New research shows climate change is threatening one of New Zealand's favourite vegetables.
Peruvian researchers tested nearly 2000 strains of kūmara worldwide and found just 6.7 percent were heat tolerant, raising concerns for growers of the sweet potato in the face of global warming.
"Heat and drought stresses are among the most important climatic events aggravated by climate change that affect sweet potato productivity," the researchers wrote.
"The increase in intensity and frequency of heatwaves represents a serious threat to crop production worldwide."
Dargaville kūmara farmer Grant Suckling said growers had no choice but to "be resilient and prepared" as the effects of climate change become more apparent.
"We just have to be prepared for what's going to be thrown at us and we've been given plenty of experience over the previous years, right back to Cyclone Bola," Suckling told The Am Show on Tuesday.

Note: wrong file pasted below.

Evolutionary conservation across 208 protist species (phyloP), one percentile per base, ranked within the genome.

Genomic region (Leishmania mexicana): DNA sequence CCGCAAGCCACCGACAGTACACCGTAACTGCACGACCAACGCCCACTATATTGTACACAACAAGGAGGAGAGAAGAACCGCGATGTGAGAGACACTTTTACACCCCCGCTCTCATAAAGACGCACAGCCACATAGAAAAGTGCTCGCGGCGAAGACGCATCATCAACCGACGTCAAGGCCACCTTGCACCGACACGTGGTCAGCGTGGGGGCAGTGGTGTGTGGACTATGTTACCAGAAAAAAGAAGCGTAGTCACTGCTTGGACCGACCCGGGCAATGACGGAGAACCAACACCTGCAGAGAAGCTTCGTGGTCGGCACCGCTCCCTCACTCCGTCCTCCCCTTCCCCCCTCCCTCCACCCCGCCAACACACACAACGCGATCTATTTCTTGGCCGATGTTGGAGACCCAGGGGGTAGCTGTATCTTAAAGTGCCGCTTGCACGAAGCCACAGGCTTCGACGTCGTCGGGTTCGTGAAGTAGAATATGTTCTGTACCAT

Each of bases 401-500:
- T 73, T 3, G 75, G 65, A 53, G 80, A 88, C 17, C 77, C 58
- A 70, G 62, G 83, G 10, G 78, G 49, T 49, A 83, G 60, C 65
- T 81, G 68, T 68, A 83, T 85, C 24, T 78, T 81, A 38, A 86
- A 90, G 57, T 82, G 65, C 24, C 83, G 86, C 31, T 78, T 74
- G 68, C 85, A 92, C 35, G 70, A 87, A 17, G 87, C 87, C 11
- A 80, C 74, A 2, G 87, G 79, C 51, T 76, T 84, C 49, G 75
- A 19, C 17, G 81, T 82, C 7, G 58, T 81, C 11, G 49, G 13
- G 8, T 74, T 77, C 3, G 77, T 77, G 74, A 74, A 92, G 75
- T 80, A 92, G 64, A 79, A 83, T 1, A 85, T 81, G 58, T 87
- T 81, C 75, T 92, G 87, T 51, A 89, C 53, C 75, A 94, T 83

"We've got to be resilient and prepared."
He said, "extreme events are always our concern" but when those weather events last for longer periods of time, it makes growing even more difficult.
"When we get a really, really wet season, if it's at the end of our season and harvest, that can be probably one of the biggest damaging parts of growing kūmara.
"Prolonged dry periods will decrease the amount of product grown and give us good shape which is not too bad for us all but it does increase the price, because of supply and demand."
Suckling said kūmara growers had invested a lot in recent years into automation technology and also to be able to have more staff on board "so we can actually get our crop out when the conditions are better".
And while that investment may make some things easier, growers had to be prepared for all sorts of weather conditions, he said.
"I suppose we've never not had extreme conditions here in New Zealand, that's the reality of it."